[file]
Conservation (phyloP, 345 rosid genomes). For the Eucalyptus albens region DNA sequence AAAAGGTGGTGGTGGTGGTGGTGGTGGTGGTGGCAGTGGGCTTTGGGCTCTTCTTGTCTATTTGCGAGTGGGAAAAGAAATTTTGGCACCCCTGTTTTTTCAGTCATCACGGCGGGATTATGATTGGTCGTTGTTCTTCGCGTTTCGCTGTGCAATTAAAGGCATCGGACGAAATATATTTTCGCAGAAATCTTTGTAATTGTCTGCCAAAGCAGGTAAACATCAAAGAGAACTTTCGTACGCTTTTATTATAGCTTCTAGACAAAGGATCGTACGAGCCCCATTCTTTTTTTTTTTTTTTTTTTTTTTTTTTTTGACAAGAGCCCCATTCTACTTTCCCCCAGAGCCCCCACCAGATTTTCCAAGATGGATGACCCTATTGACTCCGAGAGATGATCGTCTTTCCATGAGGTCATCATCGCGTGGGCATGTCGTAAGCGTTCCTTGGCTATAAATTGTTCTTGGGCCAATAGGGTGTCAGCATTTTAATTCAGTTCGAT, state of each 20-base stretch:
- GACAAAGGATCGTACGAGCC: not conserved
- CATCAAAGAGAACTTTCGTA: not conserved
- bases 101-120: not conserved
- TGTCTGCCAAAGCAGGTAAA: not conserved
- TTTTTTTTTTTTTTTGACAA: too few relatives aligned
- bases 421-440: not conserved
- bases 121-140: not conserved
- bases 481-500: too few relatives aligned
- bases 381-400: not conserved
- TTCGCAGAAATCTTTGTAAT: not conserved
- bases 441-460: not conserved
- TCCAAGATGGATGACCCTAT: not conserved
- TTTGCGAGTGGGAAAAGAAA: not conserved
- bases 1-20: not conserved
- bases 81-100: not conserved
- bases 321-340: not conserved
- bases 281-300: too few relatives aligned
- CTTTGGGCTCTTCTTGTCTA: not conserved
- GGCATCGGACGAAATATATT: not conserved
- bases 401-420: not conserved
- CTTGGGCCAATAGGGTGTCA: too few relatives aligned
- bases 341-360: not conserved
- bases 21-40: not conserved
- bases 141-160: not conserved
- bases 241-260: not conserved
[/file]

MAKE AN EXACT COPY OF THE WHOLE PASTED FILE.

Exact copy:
Conservation (phyloP, 345 rosid genomes). For the Eucalyptus albens region DNA sequence AAAAGGTGGTGGTGGTGGTGGTGGTGGTGGTGGCAGTGGGCTTTGGGCTCTTCTTGTCTATTTGCGAGTGGGAAAAGAAATTTTGGCACCCCTGTTTTTTCAGTCATCACGGCGGGATTATGATTGGTCGTTGTTCTTCGCGTTTCGCTGTGCAATTAAAGGCATCGGACGAAATATATTTTCGCAGAAATCTTTGTAATTGTCTGCCAAAGCAGGTAAACATCAAAGAGAACTTTCGTACGCTTTTATTATAGCTTCTAGACAAAGGATCGTACGAGCCCCATTCTTTTTTTTTTTTTTTTTTTTTTTTTTTTTGACAAGAGCCCCATTCTACTTTCCCCCAGAGCCCCCACCAGATTTTCCAAGATGGATGACCCTATTGACTCCGAGAGATGATCGTCTTTCCATGAGGTCATCATCGCGTGGGCATGTCGTAAGCGTTCCTTGGCTATAAATTGTTCTTGGGCCAATAGGGTGTCAGCATTTTAATTCAGTTCGAT, state of each 20-base stretch:
- GACAAAGGATCGTACGAGCC: not conserved
- CATCAAAGAGAACTTTCGTA: not conserved
- bases 101-120: not conserved
- TGTCTGCCAAAGCAGGTAAA: not conserved
- TTTTTTTTTTTTTTTGACAA: too few relatives aligned
- bases 421-440: not conserved
- bases 121-140: not conserved
- bases 481-500: too few relatives aligned
- bases 381-400: not conserved
- TTCGCAGAAATCTTTGTAAT: not conserved
- bases 441-460: not conserved
- TCCAAGATGGATGACCCTAT: not conserved
- TTTGCGAGTGGGAAAAGAAA: not conserved
- bases 1-20: not conserved
- bases 81-100: not conserved
- bases 321-340: not conserved
- bases 281-300: too few relatives aligned
- CTTTGGGCTCTTCTTGTCTA: not conserved
- GGCATCGGACGAAATATATT: not conserved
- bases 401-420: not conserved
- CTTGGGCCAATAGGGTGTCA: too few relatives aligned
- bases 341-360: not conserved
- bases 21-40: not conserved
- bases 141-160: not conserved
- bases 241-260: not conserved